Digest>Archives> May 2007

Collecting Nautical Antiques

Our Picks For Great Books

By Jim Claflin


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While going through our shelves we were reminded of some great books that generally haven’t received their due attention in today’s lighthouse movement and in our reader’s libraries. The below titles were written before the sudden influx of books in the 1990’s and have long been riveting reading, filled with hundreds of insights into the lives of the keepers and crews.

Dalton, J. W., THE LIFE SAVERS OF CAPE COD. (1902. Ist. Chatham, Mass. 159p. Soft wraps.) This early work was profusely illustrated with over 100 fine b/w photographs, illustrations and maps, certainly making this the finest and most complete history of the Life-Saving Service and its 13 posts on the outer reaches of Cape Cod ever written. In 1902, writer J. W. Dalton set out to visit each of the thirteen U.S. Life-Saving Service stations on Cape Cod, from Wood End in the north to Monomoy Point in the south. This book, published late that year, remains the most minutely detailed account of life at these stations at the high point of the service’s existence. Dalton’s research covers not only the history of the service and descriptions of each station, but also provides a paragraph on each and every keeper and surfman then serving along the Cape’s seashore. Also included is information on the men, equipment, construction and modifications of the buildings, rescues, and even entries on the names and habits of the stations’ pets.

Original first editions can be found in the $80 to $145 range and hold their value as an investment. Now too this work has been reprinted in its original format and retails in soft cover for $9.95.

Another work that was instrumental in sparking my interest in this subject was Frederic L. Thompson, THE LIGHTSHIPS OF CAPE COD. (1996. 2nd printing. Kenrick A. Claflin & Son. 112 pp. Soft wraps.) Originally published in 1983, this engrossing work is lavishly illustrated with over 93 beautifully detailed photographs. Much sought after, this scarce volume chronicles the history of the lightships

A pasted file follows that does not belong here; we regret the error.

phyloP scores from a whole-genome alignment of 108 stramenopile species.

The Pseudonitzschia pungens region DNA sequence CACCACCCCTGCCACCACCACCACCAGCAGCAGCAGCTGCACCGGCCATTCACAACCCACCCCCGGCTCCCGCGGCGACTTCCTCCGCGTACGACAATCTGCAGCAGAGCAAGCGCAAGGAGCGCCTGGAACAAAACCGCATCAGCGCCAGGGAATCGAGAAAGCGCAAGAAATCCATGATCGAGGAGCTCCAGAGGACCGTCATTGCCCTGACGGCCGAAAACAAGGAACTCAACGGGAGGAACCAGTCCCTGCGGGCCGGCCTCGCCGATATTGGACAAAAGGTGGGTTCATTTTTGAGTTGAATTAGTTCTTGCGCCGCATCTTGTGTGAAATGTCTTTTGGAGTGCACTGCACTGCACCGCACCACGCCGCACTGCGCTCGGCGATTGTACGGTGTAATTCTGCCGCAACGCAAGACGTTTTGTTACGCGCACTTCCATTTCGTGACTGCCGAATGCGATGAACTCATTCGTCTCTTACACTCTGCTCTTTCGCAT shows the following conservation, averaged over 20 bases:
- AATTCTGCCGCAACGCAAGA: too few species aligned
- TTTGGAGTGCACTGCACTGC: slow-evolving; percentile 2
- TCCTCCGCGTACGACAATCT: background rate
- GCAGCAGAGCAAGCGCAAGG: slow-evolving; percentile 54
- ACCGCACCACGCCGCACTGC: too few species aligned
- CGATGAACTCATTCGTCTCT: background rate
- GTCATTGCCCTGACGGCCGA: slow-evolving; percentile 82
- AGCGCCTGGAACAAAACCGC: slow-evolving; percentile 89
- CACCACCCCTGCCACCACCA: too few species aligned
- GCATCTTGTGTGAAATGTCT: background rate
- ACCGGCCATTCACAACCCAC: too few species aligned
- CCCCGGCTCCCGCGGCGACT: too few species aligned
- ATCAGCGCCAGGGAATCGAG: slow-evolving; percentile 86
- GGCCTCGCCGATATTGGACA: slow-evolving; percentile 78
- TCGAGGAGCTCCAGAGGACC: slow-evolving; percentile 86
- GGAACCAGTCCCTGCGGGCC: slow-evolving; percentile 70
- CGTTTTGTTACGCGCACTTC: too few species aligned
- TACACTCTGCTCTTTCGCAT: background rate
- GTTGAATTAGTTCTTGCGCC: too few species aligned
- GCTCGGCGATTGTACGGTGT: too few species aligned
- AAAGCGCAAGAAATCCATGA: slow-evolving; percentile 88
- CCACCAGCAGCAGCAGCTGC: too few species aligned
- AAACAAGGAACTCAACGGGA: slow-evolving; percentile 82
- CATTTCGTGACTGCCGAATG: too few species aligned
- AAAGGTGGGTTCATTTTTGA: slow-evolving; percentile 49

in this vital area. Wonderfully detailed b/w photographs enhance the author’s

vivid description of the history and particularly the life aboard these vessels. One of the few volumes ever written exclusively on this subject, this fine work will make a worthwhile addition to any reading list. 1st editions sell in the $40 range, while the 2nd edition remains in print for $21.95.

The third title that sparked my interest years ago was by Edward Rowe Snow. Usually credited as the father of today’s lighthouse restoration movement. He wrote more than 100 titles in his 50 year career. One of his earliest titles, I think his best, is FAMOUS LIGHTHOUSES OF NEW ENGLAND. (Yankee Publishing Co. Boston. 1945. 457pp. 64 b/w plates. Many copies include a laid in map of First Coast Guard District.) Chock full of stories of building the primary and secondary seacoast lighthouses in New England, he includes accounts of the keepers, their families and the storms which they weathered. Based on books, records and journals of the keepers, this is certainly one of the earlier and most readable books on the subject. Original copies sell in the $35 to $65 range depending on condition, and some can be found that are signed and numbered by the author in the $100 range.